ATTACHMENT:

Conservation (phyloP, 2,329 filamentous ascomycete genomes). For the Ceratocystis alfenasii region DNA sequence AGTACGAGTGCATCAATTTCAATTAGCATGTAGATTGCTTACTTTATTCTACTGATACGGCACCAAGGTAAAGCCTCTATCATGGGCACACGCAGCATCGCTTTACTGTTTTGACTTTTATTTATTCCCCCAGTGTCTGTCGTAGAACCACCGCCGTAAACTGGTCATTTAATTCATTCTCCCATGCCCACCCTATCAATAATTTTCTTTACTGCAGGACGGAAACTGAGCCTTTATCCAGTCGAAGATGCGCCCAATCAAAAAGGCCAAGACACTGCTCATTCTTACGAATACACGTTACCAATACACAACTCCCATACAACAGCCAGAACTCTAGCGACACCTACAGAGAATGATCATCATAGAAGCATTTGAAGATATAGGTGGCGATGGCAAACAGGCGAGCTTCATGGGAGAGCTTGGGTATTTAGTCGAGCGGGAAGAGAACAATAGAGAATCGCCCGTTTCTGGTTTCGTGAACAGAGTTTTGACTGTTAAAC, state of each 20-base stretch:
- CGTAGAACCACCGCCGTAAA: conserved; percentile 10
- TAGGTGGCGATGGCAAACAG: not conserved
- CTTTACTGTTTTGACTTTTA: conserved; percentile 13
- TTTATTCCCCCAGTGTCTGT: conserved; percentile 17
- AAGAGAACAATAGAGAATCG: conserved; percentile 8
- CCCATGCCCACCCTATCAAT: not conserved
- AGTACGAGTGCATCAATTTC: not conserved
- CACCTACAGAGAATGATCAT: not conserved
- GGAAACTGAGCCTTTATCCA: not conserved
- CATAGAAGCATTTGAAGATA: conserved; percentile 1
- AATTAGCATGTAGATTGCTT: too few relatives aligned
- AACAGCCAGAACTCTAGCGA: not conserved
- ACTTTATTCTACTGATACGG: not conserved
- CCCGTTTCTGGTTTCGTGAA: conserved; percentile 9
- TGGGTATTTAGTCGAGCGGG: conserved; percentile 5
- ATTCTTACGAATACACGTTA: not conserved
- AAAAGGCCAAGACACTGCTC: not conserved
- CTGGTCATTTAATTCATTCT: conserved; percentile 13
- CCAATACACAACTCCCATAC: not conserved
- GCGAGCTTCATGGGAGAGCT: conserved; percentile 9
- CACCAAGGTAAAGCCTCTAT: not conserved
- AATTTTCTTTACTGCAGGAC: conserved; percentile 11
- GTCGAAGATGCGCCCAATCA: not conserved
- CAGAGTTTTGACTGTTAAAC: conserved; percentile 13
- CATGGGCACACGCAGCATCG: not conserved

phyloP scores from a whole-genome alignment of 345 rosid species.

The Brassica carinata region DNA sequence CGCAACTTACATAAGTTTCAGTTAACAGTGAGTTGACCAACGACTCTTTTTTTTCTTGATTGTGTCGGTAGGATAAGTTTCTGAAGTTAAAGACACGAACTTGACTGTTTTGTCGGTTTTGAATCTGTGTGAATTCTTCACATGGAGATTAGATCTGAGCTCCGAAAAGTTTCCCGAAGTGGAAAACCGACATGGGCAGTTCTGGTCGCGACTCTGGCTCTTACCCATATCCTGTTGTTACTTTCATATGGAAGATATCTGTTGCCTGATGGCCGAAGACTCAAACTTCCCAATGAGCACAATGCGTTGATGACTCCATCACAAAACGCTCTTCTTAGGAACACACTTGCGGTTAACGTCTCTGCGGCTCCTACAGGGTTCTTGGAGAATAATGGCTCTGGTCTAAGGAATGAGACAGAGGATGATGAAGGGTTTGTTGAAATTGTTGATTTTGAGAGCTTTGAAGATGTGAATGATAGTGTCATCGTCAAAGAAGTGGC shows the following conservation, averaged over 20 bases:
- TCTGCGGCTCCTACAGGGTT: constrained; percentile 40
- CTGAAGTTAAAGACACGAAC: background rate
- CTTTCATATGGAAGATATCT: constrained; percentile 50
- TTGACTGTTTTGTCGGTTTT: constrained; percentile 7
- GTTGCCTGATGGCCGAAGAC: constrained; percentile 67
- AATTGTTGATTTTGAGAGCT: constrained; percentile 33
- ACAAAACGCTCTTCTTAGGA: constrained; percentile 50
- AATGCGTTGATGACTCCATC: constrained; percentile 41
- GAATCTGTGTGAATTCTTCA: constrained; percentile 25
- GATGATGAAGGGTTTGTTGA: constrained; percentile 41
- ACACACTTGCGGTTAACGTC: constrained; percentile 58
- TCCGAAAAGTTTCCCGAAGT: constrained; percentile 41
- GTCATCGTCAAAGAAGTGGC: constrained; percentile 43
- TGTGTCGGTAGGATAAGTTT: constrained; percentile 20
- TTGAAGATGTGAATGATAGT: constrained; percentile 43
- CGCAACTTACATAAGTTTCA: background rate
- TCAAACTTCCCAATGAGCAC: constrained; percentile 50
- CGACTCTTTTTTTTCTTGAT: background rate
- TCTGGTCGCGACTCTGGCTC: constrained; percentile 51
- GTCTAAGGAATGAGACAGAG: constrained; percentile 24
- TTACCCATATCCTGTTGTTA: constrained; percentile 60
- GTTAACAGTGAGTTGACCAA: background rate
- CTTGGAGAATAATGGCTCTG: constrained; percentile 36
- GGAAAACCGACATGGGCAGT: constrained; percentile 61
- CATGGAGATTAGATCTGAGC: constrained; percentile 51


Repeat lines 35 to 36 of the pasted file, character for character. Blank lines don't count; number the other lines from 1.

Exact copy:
- ACAAAACGCTCTTCTTAGGA: constrained; percentile 50
- AATGCGTTGATGACTCCATC: constrained; percentile 41